Lives of great significance can be parochial too – they don’t ever tell you that, do they? A cubicle looks the same – though it’s beset by violence. The piles of paper, filed in triplicate, do not change though they are recording the names of those starving to death or dying at the hands of a great evil. An antiseptic world, that is the heritage bequeathed to us by those whom the rage has left, not in an explosion but in a frustrated shrug of lethargy – the empty shell people.

Toilet bowls and diapers and an exhausted hour of television – then sleep, to do it all over again. Rage, rage against the dying of the light.

About Joel D. Hirst

Joel D. Hirst is a novelist and a playwright. His most recently released work is "Dreams of the Defeated: A Play in Two Acts" about a political prisoner in a dystopian regime. His novels include "I, Charles, From the Camps" about the life of a young man in the African camps and "Lords of Misrule" about the making and unmaking of a jihadist in the Sahara. "The Lieutenant of San Porfirio" and its sequel "The Burning of San Porfirio" are about the rise and fall of socialist Venezuela (with magic).
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3 Responses to Rage Against the Dying

  1. vanderleun says:

    Before Enlightenment: Chop wood. Carry water. After Enlightenment….


  2. pjlazos says:

    And I am reading, “Chronicle of a Death Foretold,” the absolute antithesis of “One Hundred Years of Solitude.”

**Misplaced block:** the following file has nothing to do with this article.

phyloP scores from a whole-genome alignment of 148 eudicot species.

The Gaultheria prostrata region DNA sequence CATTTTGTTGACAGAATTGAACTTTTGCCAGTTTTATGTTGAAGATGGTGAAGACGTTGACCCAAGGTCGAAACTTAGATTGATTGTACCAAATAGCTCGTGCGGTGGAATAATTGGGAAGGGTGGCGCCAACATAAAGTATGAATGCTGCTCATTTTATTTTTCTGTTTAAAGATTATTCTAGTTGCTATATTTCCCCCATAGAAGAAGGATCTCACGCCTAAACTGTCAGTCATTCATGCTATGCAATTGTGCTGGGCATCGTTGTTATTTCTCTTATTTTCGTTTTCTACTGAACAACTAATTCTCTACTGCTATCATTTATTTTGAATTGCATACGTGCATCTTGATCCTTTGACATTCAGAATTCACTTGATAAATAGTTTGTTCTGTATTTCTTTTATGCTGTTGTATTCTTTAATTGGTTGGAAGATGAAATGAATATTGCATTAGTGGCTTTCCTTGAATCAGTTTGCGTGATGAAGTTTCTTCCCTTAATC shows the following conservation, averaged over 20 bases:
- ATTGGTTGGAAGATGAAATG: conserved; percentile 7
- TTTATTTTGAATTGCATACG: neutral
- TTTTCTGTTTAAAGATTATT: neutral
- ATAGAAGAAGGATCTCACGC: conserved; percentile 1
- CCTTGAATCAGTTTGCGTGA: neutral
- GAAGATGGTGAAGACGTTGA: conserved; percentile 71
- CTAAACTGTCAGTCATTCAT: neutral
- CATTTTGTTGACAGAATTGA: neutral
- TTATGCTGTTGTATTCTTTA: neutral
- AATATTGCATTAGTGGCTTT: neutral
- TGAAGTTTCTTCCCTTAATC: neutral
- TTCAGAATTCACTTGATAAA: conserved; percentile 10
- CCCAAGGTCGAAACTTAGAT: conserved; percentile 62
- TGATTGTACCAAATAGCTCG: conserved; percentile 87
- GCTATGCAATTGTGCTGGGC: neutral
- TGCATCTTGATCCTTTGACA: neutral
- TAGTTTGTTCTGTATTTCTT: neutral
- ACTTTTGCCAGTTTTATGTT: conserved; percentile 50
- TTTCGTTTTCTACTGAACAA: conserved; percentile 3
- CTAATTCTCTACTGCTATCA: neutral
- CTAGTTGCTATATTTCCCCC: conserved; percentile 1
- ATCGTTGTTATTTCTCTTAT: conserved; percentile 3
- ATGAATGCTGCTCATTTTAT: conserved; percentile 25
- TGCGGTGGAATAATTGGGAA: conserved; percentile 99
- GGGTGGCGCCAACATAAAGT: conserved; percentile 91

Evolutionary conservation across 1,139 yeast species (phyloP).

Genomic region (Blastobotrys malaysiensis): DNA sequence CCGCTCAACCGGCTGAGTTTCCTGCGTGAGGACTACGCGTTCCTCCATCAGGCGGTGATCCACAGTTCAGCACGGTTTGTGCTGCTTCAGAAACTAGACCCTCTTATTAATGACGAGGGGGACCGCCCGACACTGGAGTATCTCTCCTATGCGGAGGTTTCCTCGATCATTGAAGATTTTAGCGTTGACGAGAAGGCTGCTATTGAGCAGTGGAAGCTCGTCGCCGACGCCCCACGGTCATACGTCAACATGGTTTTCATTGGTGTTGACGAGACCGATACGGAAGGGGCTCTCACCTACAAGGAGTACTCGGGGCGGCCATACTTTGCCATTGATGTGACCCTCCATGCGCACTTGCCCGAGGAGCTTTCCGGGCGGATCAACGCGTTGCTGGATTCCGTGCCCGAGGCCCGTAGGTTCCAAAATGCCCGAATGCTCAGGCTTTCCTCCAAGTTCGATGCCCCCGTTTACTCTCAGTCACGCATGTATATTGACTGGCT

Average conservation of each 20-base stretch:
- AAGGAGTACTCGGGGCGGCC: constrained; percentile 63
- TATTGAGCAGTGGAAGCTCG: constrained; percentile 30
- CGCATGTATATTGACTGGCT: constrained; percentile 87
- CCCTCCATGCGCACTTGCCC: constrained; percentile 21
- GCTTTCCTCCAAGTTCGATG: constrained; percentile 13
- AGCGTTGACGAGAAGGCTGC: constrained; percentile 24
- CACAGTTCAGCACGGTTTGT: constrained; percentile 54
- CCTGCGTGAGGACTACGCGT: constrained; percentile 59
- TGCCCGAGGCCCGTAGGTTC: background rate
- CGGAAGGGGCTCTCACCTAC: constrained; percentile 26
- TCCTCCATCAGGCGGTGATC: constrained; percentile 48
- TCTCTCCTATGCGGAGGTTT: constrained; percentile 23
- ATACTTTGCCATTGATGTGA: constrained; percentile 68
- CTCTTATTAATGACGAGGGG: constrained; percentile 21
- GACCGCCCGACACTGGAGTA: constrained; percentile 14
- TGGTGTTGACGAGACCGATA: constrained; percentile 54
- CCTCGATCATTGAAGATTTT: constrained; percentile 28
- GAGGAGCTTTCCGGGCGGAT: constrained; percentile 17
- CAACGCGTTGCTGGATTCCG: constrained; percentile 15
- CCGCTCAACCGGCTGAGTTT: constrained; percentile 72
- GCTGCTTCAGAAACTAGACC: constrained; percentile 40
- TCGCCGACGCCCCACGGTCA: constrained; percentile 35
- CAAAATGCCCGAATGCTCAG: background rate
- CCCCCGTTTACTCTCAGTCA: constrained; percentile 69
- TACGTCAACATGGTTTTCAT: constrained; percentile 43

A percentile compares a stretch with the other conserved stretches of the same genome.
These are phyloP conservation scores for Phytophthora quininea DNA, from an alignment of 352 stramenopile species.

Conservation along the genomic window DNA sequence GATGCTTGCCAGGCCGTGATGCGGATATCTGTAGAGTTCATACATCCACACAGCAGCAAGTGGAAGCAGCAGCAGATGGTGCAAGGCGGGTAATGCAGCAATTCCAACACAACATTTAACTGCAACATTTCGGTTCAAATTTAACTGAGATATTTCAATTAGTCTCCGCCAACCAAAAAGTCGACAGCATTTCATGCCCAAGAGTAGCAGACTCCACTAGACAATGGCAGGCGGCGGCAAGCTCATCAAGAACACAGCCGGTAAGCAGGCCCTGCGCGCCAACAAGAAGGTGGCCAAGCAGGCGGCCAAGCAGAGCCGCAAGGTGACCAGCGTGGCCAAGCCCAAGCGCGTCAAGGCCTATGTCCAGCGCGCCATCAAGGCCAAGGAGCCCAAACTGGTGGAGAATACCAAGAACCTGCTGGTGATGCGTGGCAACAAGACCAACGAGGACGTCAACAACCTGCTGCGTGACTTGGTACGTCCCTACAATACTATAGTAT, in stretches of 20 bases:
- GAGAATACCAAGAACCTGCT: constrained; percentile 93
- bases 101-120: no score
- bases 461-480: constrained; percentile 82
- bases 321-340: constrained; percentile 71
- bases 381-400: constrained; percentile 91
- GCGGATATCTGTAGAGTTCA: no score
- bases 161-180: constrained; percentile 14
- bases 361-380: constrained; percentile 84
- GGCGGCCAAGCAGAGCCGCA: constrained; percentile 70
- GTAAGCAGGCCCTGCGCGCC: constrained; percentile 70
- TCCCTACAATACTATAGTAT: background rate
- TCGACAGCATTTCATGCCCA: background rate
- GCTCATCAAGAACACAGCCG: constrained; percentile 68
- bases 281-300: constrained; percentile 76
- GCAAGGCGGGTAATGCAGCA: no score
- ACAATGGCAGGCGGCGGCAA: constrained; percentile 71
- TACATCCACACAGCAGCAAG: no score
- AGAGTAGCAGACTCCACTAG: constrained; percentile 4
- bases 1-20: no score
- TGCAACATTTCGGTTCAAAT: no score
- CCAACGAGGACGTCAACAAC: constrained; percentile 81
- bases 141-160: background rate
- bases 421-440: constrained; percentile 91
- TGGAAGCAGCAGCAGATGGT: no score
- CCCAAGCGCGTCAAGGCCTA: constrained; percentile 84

I think I was there feeling that way, too, when my kids were little. A “What’s It All About, Alfy?” kind of existence, vacillating between loving them so much your heart’s threatening to break at the most mundane things and then being absolutely at war with them and yourself over the personal time that parenting steals. There’s damn little space for self-reflection, for forward momentum on any writing projects, for anything more than washing the diapers and getting the food on the table. But WTH, it all went so fast that some days when I’m alone and driving I can’t believe that there’s no one in a car seat behind me. Don’t get me wrong, I don’t miss the diapers. I do miss the mornings when I would plant my baby — seven or eight months, tops — on my hip and spin her around while Bono and Frank Sinatra sang “I Got You Under My Skin.” She would get this terrified look on her face at first, but as she grew it was her favorite thing to do and she’d laugh and laugh. Today she rides every roller coaster the park has to offer. So, you see, the light’s always there, it just changes along with you, but you have to look for it or you’ll miss the glow. Things got easier for me when I raged a little less and looked a little more closely at what was constantly in flux and at risk of being lost to my non-attention. Watching my oldest graduate college last week, I don’t regret a single word not written. There will be time for me to write more books. For now, they are the living embodiment of what I would have said. You’ll figure it out. And when you do, it will be brilliant.